Tuesday, August 26, 2008
U. S. National Debt, the total amount of money owed by the government, is $9.625 trillion as of August 26, 2008.
This is a tremendous amount. Most people cannot comprehend the number. Let’s put it in proper perspective.
The estimated population of the United States is 304,611,616. So each man, woman and child’s share of this debt is about $31,600.
If you had $9.625 trillion $100 notes and spent one every second of every day, it would require 3,051 years for you to go broke.
If you stack 9.625 trillion $1 bills, it would reach 2.78 times higher than the distance to the moon.
Friday, August 22, 2008
Thursday, August 21, 2008
Heritage Auction Galleries will offer the very first $2 note ever printed by the U. S. Government in their upcoming Long Beach Currency Signature Auction, to be held September 17-19, 2008.
This first of a kind, Serial Number One note is a true miracle of survival, and has obviously spent countless hours, days and years traveling throughout our systems of commerce. Referencing the 2005 Memphis catalog by Smythe, this note has now had four owners in the past one hundred years, two of whom have owned it for approximately seventy of those years.
The note was catalogued and graded raw as a Very Good. PCGS has now encapsulated the note, and has agreed with the original assessment.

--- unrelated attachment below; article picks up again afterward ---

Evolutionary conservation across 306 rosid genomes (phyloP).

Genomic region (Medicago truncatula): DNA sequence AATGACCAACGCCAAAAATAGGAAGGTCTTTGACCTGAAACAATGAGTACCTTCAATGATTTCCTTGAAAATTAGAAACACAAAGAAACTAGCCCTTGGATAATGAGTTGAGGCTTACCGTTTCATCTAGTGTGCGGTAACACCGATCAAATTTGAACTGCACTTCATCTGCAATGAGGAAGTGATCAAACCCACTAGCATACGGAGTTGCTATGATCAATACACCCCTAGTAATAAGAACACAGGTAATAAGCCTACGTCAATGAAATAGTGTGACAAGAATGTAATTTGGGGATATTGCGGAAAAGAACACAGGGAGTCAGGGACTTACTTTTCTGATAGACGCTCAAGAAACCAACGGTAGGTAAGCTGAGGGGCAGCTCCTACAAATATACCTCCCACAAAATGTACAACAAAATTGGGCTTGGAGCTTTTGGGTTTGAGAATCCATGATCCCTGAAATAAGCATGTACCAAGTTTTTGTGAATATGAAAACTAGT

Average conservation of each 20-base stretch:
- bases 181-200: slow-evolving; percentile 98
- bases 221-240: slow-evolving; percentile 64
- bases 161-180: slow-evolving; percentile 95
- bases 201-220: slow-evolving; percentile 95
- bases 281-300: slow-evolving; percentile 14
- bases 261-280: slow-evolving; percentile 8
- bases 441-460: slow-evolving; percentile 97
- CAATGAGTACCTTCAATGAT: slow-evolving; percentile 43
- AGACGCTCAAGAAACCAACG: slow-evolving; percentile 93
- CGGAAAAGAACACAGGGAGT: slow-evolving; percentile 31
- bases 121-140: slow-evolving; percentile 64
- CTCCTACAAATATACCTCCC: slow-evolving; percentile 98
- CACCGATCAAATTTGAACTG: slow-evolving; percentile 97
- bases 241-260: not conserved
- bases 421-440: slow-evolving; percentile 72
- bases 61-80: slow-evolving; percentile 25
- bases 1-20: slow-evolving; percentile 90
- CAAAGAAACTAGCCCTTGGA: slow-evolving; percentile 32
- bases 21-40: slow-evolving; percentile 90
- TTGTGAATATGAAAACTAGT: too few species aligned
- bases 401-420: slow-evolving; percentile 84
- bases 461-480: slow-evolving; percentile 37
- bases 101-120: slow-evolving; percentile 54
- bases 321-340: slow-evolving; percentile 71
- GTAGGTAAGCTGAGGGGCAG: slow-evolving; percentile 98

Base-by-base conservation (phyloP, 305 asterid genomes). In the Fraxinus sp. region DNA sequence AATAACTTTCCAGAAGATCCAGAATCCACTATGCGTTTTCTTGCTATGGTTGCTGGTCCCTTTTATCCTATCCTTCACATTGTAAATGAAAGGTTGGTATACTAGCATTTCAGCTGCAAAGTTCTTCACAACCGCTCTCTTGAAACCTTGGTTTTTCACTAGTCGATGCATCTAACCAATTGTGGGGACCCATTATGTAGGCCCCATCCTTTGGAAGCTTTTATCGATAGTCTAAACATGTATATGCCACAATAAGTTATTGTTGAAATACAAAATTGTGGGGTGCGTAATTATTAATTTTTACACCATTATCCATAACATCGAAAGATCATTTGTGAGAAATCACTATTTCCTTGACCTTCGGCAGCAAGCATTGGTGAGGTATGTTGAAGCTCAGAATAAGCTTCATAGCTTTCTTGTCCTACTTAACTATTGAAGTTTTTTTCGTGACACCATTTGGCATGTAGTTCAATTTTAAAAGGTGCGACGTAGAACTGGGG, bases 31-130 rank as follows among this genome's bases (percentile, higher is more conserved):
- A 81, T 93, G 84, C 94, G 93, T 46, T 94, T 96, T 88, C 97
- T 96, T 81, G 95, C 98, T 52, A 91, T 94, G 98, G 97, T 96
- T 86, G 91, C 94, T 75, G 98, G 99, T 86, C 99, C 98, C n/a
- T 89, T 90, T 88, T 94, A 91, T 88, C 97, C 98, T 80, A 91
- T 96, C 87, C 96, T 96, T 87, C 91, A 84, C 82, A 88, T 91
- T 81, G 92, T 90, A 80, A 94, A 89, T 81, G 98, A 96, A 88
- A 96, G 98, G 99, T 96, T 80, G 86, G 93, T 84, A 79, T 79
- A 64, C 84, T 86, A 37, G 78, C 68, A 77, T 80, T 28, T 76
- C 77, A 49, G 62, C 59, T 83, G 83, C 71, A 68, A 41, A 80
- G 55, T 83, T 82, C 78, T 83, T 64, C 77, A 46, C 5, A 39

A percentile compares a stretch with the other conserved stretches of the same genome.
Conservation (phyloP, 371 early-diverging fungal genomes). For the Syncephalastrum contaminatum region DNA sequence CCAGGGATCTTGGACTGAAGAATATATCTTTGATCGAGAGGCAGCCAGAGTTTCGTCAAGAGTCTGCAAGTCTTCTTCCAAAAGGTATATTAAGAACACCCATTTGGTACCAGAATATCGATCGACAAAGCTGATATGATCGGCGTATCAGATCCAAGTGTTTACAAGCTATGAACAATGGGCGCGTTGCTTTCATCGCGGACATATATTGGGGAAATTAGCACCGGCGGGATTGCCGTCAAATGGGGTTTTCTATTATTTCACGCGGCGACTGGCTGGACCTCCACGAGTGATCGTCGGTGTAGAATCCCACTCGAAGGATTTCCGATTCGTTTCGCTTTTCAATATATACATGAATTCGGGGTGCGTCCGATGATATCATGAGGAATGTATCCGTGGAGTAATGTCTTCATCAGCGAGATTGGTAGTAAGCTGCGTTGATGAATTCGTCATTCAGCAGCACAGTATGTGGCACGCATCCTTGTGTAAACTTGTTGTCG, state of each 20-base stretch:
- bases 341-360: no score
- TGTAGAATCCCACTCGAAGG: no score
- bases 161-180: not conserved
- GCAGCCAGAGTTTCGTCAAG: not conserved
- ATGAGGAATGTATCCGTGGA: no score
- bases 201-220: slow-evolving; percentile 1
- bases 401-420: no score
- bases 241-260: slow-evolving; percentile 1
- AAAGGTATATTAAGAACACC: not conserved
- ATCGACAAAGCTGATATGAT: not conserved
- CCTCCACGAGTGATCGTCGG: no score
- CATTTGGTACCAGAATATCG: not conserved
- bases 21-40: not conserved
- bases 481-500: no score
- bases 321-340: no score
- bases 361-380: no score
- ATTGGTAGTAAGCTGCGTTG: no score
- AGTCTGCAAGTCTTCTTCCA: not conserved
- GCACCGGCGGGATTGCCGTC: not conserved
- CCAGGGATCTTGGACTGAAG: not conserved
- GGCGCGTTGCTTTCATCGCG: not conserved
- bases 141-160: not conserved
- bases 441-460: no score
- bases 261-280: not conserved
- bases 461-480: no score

The face of the note bears a portrait of Alexander Hamilton, with a double Serial #1 and plate position A, designating that this is the top note from the first sheet printed, as there were four notes to a sheet, with letters as plate positions running from top to bottom.
“Due to an inability to pay its debts in gold or silver during the Civil War, the U. S. Congress authorized the printing of a new series of paper notes, called Legal Tenders, in denominations of $1, $2, $5, $10, $20, $50, $100, $500, and $1000″ said Jim Fitzgerald, Consignment Director for Heritage. “Initially resisted by the people, who were accustomed to the established gold and silver coinage, the Legal Tender Act of 1862 firmly established the paper money as a legitimate form of currency in the United States.”
When the Legal Tender Series of 1862 was first released, the very first $1 note was indeed saved, and, according to reports, resides with the Chase Manhattan Bank of New York, most likely never to be auctioned to the public. The reasoning is simple with that note, in that Salmon P. Chase is depicted on that note, as the bank was originally named in his honor, even though he had no financial interest in the bank.
This note was simply turned out into circulation with the release of the $2 Legals, which, along with the $1, were the very first denominations of their kind printed by the U.S. Government, as the Demand Note Series of 1861 released the first $5, $10 and $20 notes the previous year.
“The note is a true miracle of survival, and obviously has circulated for quite some time, having been graded Very Good 8 by PCGS Currency,” Fitzgerald said. “This is an important piece of American history, and deserves an honored spot in a fine collection.” The note is estimated at $125,000.